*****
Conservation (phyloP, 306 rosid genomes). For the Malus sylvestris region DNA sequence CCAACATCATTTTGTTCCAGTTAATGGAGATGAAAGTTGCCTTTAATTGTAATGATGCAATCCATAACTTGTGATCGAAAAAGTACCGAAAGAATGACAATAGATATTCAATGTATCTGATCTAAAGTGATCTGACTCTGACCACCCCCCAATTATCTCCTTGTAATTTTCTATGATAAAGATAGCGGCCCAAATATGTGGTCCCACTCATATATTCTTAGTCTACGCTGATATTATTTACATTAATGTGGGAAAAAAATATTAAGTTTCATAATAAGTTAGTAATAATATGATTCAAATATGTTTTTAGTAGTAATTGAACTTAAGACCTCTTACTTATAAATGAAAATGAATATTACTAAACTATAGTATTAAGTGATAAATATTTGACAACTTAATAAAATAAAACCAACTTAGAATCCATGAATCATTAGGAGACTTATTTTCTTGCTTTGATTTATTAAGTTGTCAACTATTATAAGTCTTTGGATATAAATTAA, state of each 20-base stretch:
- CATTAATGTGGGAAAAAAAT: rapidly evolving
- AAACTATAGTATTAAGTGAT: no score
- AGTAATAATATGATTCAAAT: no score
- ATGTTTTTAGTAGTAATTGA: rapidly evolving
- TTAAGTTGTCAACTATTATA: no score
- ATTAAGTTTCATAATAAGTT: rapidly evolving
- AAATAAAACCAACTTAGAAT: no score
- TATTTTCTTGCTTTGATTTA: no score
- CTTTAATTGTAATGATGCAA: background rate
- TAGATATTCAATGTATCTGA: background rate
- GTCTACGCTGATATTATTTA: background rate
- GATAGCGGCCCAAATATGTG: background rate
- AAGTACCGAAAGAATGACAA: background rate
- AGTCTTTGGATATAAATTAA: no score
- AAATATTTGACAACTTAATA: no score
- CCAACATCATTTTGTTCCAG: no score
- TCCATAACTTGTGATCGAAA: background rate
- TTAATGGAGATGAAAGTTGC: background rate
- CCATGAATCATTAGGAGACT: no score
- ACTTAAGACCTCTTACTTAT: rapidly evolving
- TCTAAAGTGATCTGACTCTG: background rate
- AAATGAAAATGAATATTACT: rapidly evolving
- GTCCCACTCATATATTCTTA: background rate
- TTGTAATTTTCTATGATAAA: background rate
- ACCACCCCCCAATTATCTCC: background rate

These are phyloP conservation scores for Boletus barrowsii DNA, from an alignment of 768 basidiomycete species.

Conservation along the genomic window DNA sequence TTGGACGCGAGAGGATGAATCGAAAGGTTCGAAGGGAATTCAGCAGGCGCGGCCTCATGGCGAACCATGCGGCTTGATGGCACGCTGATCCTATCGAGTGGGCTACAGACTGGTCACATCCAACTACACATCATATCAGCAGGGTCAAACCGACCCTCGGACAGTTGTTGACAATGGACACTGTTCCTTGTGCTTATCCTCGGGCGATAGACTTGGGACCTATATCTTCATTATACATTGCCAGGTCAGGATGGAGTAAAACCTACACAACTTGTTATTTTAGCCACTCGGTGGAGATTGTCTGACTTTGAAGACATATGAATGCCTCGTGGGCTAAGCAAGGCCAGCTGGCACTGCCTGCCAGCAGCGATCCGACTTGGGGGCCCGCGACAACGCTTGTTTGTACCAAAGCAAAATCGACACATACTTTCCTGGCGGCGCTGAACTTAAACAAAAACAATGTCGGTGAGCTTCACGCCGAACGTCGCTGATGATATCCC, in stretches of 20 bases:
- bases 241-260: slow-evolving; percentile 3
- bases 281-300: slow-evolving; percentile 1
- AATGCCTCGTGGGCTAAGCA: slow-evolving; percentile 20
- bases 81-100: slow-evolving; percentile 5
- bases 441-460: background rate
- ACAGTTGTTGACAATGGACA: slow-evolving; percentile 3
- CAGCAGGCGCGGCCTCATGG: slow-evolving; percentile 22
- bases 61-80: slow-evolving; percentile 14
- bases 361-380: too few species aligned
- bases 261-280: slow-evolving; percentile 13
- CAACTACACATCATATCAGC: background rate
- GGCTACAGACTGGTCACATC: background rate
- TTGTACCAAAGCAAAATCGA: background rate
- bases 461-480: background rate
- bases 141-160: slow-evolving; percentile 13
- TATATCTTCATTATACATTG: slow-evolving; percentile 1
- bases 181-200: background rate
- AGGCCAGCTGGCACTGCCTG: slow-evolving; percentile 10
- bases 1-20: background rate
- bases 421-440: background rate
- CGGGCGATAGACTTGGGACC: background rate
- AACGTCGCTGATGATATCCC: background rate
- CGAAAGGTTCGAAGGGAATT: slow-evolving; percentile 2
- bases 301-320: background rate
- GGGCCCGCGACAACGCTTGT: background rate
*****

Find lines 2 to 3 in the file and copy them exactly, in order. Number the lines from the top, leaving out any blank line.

- CATTAATGTGGGAAAAAAAT: rapidly evolving
- AAACTATAGTATTAAGTGAT: no score